Relationships involve more than two people. Not only must you adjust to your new lover’s flaws and insecurities, you must also deal with their friends and family. Sometimes this is a success, sometimes not. You would not be the first to have your relationship ruined by your girlfriend’s spiteful sister or your boyfriend’s intrusive mother.
Many people have no respect for personal space and will quite literally walk into your house or apartment without knocking. If you grew up in a home where people didn’t do that kind of thing, such behavior can be intolerable. Joining a large, boisterous family, in which people constantly drop in unannounced, can also be exhausting, especially for an introvert. Your partner’s family then sense your irritation, cannot understand it, and so put it down to coldness or snobbery – and tensions begin.
This becomes especially problematic when children arrive. Your partner’s mother, for example, may find it impossible to keep away. If she is also critical of your mothering skills, or believes you should be taking better care of her son, a clash is inevitable. So common is this that popular comedy shows like Everybody Loves Raymond are based around the unbearable mother across the street.
Another common problem is the dysfunctional family whose members rely on your partner. So, for example, your partner is the eldest child of two alcoholics who treat her more like a carer than a daughter. To take another hypothetical example, your new boyfriend has two brothers who both use drugs and dabble in petty crime. Your boyfriend is the stable, hardworking one, and so they turn to him when in trouble. More than once you must drive with him to the police station at 2 a.m. to bail them out.
Of course, not every family is intrusive or dysfunctional. You may dislike them because they hold offensive or ridiculous views. They may, for example, hate gay people or oppose abortion. Others may try to impose their religious beliefs on you, or on your children.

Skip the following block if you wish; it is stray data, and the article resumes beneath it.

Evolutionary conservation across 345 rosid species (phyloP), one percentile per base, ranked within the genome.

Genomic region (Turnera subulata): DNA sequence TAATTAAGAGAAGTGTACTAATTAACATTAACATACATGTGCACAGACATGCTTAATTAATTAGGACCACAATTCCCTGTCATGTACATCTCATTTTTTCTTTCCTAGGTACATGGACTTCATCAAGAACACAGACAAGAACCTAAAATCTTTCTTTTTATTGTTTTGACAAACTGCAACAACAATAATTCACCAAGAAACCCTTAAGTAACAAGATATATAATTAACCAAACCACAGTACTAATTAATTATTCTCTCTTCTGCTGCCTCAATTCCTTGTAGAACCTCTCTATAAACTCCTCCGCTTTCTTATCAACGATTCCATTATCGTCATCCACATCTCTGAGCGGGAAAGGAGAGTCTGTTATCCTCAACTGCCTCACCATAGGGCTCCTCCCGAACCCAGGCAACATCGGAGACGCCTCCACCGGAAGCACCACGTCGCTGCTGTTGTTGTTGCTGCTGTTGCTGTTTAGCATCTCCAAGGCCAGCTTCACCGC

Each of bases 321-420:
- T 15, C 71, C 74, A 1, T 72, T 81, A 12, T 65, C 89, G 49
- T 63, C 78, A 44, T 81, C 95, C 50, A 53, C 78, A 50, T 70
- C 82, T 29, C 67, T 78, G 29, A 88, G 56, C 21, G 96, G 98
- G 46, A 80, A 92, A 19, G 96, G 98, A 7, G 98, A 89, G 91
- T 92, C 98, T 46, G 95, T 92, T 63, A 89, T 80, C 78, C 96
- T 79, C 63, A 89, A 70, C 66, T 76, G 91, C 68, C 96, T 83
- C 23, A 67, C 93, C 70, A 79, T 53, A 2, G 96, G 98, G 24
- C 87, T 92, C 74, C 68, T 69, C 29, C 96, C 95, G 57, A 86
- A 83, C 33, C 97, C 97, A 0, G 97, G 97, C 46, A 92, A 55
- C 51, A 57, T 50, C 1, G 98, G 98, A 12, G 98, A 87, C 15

Sometimes there is nothing obviously wrong. They are average, ordinary people who behave in a friendly and welcoming manner. And yet within a few weeks you cannot bear them. The father is smug, arrogant and self-satisfied, the mother shallow and materialistic, the other siblings spoilt and obnoxious.
Even when a partner’s family do treat you badly, it can often be in the most subtle way. Indeed, outsiders may fail to understand your problem. Maybe they patronise you, or make you feel socially or intellectually inadequate. Some turn this into an art form and crush you with a harmless, or even complimentary, remark.
These sorts of examples could be multiplied endlessly. Therapists hear such stories on an almost daily basis. The real problems begin when your partner fails to support you. For example, a man and woman have a child together. They move in with her mother to save on rent. The mother is insufferably intrusive and patronising, however, and makes it clear to the boyfriend that her daughter has married beneath her. When he explains all this to his girlfriend, she laughs and replies “that’s just what mum is like. You’ll soon get used to her.” The boyfriend explains that he has no intention of getting used to her and that he expects his girlfriend to back him up. She then accuses him of bullying her, he yells that she’s unsupportive, and so on.
Empathy and Understanding
It is easy to advise someone to be understanding. And when a therapist does, the client may reply that that is easy to say. After all, they don’t have to sit there while their partner’s brother laughs at how little they earn. And in some situations there is nothing to understand: you dislike these arrogant monsters and cannot bear their company!
Nevertheless, empathy and understanding can work wonders. People often seem rude or unpleasant, but beneath that protective outer layer may lie immense kindness and sympathy. We usually behave badly for a reason. If your girlfriend’s father seems unfriendly, try to find out why. Maybe he was abused and neglected as a child. All his life he longed for a family of his own. He finally got one and now you threaten to take his daughter away. That may seem crazy to you, but that is what is going on inside his head. Once you grasp this, you can reassure him.
It is also important to empathize with your partner. Being caught between you and their family is no fun! Remember, they had no say over the family they were born into. And what seems bizarre or dysfunctional to you is normal to them. We accept our family because it’s all we’ve ever known. They may also struggle to make their family understand you. Families have their own little rituals and patterns of behavior. The members also slip into a role: the clever one, the quiet one, etc. Stepping outside those roles isn’t easy. Indeed, the other members are likely to find it threatening. If your gentle boyfriend tells his drunken father not to make crude comments, that takes all his courage. Appreciate and acknowledge this.
The Importance of Communication